•  To a company that has completed product development and is ready to offer for sale the product containing the invention: you have one year after first public use, first offer for sale, or first actual sale to apply for a patent.

  • If your product has been offered for sale for more than one year and contains the invention - its too late to file!   There is a 35 USC 102(b) on-sale bar preventing the application for a patent.  Future improvements to the product in the form of new inventions are still patentable within the one year window following offer for sale, however. 
2) What is the best use of a patent?
    Patents are most useful in the hands of an entity capitalized sufficiently to fully defend them.  For a startup, this often means building a patent portfolio which covers the products manufactured and sold by the company, and then when sales grow to sufficient levels, the patent portfolio represents one component of Intellectual Property (IP) value as part of protecting the sales of the company against competitors who may copy the protected product features.  In the case of an acquisition, the patents represent  IP value in the form of protection of the current and future sales of the product to the acquirer.

3) What is the worst use of a patent?
    Late night television advertisements convincing inventors to pay for "invention promotion".  See what the USPTO says about them.

Why don't I just Patent it Myself?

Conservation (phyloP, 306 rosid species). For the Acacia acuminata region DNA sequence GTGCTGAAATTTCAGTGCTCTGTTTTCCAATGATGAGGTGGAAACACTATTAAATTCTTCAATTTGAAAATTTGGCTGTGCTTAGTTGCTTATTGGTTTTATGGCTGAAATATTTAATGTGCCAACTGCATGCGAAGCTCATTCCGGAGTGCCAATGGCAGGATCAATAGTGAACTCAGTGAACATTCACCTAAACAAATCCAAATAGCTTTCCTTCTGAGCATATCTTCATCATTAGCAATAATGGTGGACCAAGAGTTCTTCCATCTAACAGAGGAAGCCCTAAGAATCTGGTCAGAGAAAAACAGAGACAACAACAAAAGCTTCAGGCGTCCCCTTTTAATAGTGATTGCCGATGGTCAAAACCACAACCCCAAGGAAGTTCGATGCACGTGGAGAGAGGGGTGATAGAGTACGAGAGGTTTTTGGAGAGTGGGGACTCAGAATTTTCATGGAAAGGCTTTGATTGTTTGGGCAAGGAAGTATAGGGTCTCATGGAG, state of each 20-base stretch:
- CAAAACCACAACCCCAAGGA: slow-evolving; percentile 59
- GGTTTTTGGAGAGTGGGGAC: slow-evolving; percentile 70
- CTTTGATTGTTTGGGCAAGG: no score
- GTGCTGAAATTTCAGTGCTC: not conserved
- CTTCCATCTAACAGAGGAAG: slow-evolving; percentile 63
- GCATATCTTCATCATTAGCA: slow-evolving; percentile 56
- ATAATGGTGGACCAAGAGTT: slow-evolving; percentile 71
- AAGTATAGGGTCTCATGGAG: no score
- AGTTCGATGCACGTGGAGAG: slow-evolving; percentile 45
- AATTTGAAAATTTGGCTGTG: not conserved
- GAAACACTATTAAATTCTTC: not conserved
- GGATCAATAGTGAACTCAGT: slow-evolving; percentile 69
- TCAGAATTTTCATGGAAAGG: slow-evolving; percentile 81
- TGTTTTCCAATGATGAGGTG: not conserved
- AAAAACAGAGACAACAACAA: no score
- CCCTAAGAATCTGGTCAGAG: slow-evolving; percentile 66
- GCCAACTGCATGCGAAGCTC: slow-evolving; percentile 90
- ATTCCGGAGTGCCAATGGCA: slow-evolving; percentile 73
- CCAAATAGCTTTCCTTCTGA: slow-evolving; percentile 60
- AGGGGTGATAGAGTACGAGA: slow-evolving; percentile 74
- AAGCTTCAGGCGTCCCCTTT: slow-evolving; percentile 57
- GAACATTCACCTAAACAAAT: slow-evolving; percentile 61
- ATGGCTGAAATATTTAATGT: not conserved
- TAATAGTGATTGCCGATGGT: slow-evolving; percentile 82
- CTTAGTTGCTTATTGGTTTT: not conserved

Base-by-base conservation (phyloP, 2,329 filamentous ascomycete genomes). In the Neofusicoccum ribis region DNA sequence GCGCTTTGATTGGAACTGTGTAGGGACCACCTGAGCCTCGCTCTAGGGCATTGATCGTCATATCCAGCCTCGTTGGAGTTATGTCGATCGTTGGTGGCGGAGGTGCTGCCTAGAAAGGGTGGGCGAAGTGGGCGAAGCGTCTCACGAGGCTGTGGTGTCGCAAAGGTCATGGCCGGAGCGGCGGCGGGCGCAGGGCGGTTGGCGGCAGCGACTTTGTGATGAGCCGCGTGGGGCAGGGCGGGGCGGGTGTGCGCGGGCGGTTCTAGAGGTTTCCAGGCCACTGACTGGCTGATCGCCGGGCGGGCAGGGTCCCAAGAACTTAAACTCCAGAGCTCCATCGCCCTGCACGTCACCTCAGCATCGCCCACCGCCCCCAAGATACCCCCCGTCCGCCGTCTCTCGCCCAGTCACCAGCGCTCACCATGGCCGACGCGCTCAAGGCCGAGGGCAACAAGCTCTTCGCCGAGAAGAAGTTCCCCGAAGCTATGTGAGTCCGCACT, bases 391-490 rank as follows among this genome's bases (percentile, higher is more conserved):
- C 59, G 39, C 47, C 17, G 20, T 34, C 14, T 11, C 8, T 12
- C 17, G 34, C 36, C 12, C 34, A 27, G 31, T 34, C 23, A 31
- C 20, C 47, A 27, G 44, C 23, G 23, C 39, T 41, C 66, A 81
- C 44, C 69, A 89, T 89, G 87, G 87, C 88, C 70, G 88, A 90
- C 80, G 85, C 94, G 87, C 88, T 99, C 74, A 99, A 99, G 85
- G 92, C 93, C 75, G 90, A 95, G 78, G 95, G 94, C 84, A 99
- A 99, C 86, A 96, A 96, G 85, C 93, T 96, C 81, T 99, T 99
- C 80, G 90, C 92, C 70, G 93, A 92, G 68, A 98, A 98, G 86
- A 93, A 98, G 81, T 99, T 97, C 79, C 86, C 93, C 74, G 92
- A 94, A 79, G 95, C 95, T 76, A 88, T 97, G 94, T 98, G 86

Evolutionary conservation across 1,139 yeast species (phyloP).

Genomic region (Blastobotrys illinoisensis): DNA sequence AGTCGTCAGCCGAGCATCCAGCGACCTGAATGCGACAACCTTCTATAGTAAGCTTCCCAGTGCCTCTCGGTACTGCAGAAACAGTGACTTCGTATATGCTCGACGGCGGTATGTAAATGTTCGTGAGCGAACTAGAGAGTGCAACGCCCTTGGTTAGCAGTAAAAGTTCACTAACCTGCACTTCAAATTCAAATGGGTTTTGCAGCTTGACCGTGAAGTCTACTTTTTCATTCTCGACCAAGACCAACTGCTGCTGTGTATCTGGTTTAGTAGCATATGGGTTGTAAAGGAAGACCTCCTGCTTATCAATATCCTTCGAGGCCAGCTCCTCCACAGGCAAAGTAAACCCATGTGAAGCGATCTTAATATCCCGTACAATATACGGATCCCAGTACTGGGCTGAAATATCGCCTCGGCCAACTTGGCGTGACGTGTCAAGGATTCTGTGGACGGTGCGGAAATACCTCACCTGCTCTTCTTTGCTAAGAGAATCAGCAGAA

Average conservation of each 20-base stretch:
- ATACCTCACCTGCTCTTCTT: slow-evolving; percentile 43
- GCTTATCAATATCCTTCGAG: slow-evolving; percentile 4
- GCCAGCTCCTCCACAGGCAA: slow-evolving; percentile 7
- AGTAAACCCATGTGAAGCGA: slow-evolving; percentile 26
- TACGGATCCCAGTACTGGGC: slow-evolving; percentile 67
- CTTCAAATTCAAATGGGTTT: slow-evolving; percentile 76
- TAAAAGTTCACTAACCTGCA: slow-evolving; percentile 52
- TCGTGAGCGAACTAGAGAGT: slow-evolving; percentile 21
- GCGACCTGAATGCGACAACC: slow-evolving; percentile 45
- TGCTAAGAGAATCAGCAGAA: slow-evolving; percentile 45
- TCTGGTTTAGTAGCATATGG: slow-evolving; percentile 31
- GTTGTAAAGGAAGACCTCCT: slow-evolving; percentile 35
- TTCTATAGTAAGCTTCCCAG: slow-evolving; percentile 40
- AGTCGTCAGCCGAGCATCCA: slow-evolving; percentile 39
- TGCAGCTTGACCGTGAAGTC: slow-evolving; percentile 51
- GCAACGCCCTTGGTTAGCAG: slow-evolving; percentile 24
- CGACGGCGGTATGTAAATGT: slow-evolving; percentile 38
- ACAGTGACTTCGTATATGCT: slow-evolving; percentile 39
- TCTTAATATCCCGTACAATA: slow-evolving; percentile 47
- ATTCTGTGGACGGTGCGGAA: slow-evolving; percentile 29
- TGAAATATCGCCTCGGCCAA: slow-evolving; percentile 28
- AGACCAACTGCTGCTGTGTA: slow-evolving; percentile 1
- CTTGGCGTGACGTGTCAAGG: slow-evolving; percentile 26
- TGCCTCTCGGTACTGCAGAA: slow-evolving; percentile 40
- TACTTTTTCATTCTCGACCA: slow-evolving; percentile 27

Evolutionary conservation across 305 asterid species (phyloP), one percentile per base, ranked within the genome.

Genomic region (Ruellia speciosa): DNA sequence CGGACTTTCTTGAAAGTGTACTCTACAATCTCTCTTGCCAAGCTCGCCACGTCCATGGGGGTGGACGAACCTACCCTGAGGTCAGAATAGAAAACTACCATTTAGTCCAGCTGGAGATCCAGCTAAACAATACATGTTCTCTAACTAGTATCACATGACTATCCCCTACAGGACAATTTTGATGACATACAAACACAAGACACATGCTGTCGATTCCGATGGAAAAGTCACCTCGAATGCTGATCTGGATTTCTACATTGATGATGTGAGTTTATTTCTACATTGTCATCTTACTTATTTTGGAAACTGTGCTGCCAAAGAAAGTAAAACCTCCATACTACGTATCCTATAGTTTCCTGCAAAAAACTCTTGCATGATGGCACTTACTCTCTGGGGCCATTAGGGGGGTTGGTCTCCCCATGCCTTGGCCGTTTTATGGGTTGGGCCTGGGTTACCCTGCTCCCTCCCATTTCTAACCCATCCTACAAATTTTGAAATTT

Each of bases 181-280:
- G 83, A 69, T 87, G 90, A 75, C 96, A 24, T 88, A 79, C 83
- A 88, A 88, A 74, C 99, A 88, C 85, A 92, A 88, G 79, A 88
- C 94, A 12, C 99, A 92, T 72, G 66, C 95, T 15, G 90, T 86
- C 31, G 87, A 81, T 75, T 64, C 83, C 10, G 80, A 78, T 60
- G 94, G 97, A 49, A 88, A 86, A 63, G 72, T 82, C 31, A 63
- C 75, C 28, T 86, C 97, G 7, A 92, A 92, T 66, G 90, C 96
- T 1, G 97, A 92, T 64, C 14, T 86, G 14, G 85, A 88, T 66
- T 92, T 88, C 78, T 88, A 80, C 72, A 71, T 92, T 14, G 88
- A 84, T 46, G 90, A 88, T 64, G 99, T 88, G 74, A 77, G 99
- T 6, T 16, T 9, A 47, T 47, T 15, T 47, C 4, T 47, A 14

1) I read a book that says I can just file my own patent.  Why shouldn't I just do that instead of hiring you?
    You are certainly welcome to do this.  Here is the expressed theory on how this will work:
        1) The inventor does a writeup of his own case, and files it with the USPTO as a non-provisional case. 
         2) After 2-3 years of sitting in the examination queue, the case comes up for examination, and the examiner finds patentable matter among rejectable claims.
         3)  Using a seldom-used section of the MPEP, the examiner "writes claims for the applicant where it is clear that the application contains patentable matter". 
    It would be great if this happened. 
       What actually happens is the patent examiner correctly finds the specification missing essential matter, and issues  35 USC 112 rejections, which are for lack of enablement - the patent does not fully and completely describe the thing it is claiming.  Often, 35 USC 102 prior art rejections are provided as well.  The problem is that the only way to overcome these rejections on a thin or incomplete writeup is to add new material, and the only way to do this is to file a "continuation in part" application, which is a new case with a new filing date, effectively starting the entire patent process over.  The filing fees and effort from the first case are lost, and the case proceeds from a fresh start, years after the original filing.  If the inventor has been selling a product based on this patent application for more than a year, a statuatory one year "on sale" bar prevents filing the required Continuation in Part, and the original case dies a quiet death with irrecoverable 35 USC 112 rejections.

        Surprisingly enough to the filing inventor, this fatal trajectory occurs all the time.  So far, I've been handed 12 of these cases to attempt to rescue after a fatal office action was issued.  All of these cases were irrecoverably flawed at the time of filing, and the inventor didn't find out until they were rejected for 35 USC 112 by the PTO, many years after the initial patent filing.

Why don't I just file a Provisional Patent?

1) What is a provisional patent, and do I want one?
  Provisional patent status used to be the harsh penalty for filing an application which was received by the PTO with one of the following fatal flaws: